“Secretary Clinton is an important witness in a number of regards, including, but not limited to, policy formulation, the State Department’s security posture prior to the attacks, considerations of a response during the pendency of the attacks, and the administration's response after the attacks,” Gowdy said in a written statement Sunday, adding that “she is uniquely well-suited to address certain aspects of the Committee’s jurisdiction and may or may not be able to provide information and insight into other areas of inquiry.”
More than 50 witnesses appeared before the committee ahead of Clinton's testimony and another 40 are waiting to be interviewed. “So it is important to hear from Secretary Clinton, but it is equally important to hear from all witnesses,” Gowdy said.
Still, the GOP members know this is their only shot at Clinton, who has agreed to answer all questions at Thursday’s hearing but has said it will be her only appearance before the panel.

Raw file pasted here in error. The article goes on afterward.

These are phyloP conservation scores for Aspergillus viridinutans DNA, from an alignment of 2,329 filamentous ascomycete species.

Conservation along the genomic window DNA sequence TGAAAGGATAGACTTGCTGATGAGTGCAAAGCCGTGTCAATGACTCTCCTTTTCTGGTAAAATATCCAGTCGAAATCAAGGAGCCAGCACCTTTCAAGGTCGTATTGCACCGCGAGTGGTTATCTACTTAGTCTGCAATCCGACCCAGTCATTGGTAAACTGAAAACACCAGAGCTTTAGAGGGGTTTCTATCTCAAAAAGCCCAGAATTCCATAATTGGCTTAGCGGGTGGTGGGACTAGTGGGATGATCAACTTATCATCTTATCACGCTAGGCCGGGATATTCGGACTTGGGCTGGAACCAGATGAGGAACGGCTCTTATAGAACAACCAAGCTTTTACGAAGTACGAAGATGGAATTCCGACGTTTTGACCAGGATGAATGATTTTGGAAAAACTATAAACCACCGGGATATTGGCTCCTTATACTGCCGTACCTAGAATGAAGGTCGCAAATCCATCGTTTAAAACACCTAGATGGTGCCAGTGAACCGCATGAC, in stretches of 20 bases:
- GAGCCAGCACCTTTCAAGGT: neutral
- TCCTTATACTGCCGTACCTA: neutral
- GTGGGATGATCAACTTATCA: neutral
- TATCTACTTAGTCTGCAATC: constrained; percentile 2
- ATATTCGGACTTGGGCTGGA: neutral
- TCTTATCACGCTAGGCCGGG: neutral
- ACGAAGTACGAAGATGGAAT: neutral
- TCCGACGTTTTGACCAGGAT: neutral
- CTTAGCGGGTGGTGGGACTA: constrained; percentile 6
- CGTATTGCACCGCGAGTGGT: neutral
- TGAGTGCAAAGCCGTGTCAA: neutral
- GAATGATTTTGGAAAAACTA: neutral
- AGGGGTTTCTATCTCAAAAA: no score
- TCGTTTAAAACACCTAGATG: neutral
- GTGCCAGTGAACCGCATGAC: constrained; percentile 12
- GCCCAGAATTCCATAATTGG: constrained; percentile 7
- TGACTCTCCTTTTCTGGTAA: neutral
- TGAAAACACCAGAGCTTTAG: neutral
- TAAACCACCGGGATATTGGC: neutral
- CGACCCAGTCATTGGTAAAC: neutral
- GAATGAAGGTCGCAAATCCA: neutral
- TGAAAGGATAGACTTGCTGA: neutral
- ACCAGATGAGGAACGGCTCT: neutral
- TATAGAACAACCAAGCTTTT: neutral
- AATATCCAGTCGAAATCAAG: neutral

“It is our one bite at the apple,” said Westmoreland, who added that he’s been exhaustively preparing to make sure that he’s not only successful in questioning Clinton but in representing himself. “This is something that is going to be a big event. And I think a lot of people will tune in and I don't want to look like an idiot.”
Clinton's supporters are ready, too.
David Brock, Clinton's top outside defender, and the groups he's founded to fight on her behalf, are preparing for a busy week. He'll speak at Georgetown University's Institute of Politics and Public Service, led by former Clinton communications aide Mo Elleithee, on Monday to argue why the media should stop paying attention to the committee and the leaks coming from its Republican members. Later in the week in Philadelphia he'll offer a prebuttal to the hearing, making his case against the committee. His Correct the Record super-PAC will be running a rapid response war room to respond to new developments.
Westmoreland, meanwhile, said he’s practiced with stand-ins who have answered his questions as Clinton might, “just trying to think about what her responses would be.”
Even while engaged in exhaustive preparations for Clinton’s testimony, Westmoreland stressed that “she is just a witness.”
“I think that is what people are kind of getting all messed up about,” he said. “She is just another witness. We've already done 50 or 60 different interviews. She may be, you know, number 61? And there will be other interviews after this.”